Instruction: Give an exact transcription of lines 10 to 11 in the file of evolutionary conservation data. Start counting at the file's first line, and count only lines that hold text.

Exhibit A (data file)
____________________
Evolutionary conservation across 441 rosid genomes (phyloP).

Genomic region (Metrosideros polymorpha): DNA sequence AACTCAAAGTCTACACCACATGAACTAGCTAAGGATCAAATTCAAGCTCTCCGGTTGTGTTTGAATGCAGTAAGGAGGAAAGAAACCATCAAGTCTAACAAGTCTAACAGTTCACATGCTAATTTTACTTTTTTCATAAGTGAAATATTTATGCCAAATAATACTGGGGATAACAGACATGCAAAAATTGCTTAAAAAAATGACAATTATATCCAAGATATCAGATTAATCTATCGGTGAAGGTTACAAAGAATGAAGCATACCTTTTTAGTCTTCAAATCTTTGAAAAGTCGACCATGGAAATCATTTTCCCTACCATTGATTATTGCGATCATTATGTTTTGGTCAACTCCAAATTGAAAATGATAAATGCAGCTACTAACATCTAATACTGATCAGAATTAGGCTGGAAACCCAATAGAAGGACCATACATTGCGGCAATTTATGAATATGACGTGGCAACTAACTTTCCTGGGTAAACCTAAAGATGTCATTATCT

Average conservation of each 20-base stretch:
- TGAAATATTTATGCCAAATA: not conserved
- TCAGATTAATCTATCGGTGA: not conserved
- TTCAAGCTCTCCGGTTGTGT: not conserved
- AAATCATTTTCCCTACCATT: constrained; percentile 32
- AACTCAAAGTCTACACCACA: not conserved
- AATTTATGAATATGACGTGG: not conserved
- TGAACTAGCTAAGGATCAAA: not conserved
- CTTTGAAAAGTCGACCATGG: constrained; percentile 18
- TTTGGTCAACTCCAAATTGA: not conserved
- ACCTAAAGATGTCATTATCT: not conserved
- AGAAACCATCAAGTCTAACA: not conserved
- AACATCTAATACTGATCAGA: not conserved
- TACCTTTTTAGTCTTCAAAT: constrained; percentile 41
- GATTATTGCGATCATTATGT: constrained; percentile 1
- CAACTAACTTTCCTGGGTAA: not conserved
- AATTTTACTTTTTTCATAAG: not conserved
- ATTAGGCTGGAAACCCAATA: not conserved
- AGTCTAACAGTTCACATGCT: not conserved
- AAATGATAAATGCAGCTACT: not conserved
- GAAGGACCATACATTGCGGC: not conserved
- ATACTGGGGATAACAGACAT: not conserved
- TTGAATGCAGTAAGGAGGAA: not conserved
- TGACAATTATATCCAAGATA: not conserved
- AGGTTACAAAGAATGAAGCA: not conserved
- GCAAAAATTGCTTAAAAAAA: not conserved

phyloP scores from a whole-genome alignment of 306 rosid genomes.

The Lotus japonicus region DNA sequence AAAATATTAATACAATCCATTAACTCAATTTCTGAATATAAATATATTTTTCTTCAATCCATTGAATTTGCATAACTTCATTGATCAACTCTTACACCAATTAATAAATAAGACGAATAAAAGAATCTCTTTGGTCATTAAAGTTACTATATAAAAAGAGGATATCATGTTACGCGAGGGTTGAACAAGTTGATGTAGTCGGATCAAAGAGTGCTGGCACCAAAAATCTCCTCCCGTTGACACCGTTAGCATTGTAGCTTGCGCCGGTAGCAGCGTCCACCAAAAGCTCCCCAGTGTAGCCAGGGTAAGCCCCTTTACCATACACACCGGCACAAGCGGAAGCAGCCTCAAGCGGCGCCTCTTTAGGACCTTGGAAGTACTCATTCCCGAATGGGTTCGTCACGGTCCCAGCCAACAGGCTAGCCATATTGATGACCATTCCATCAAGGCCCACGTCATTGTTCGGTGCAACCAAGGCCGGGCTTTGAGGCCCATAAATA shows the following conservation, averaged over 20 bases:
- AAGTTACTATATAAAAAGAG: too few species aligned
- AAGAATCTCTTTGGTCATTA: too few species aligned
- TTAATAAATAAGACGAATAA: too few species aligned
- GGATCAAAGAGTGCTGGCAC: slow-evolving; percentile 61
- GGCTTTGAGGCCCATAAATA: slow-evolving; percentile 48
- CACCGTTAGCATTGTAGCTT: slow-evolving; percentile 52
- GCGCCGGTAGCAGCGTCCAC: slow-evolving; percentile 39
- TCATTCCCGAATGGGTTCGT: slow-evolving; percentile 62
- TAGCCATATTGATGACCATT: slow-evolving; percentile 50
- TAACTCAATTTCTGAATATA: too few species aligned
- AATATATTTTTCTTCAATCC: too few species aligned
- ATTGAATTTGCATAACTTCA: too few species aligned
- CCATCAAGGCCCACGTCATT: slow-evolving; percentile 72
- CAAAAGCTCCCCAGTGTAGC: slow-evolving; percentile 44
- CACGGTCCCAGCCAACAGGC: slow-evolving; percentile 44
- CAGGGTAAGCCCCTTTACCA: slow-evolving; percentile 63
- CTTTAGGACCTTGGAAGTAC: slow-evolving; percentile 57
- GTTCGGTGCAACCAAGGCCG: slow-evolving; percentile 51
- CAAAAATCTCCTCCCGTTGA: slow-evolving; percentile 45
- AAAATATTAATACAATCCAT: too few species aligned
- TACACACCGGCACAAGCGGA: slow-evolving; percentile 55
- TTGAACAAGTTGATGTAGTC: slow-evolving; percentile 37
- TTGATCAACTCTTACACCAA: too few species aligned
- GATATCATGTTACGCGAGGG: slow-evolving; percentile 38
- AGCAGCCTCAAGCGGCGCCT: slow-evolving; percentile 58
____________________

- TGAACTAGCTAAGGATCAAA: not conserved
- CTTTGAAAAGTCGACCATGG: constrained; percentile 18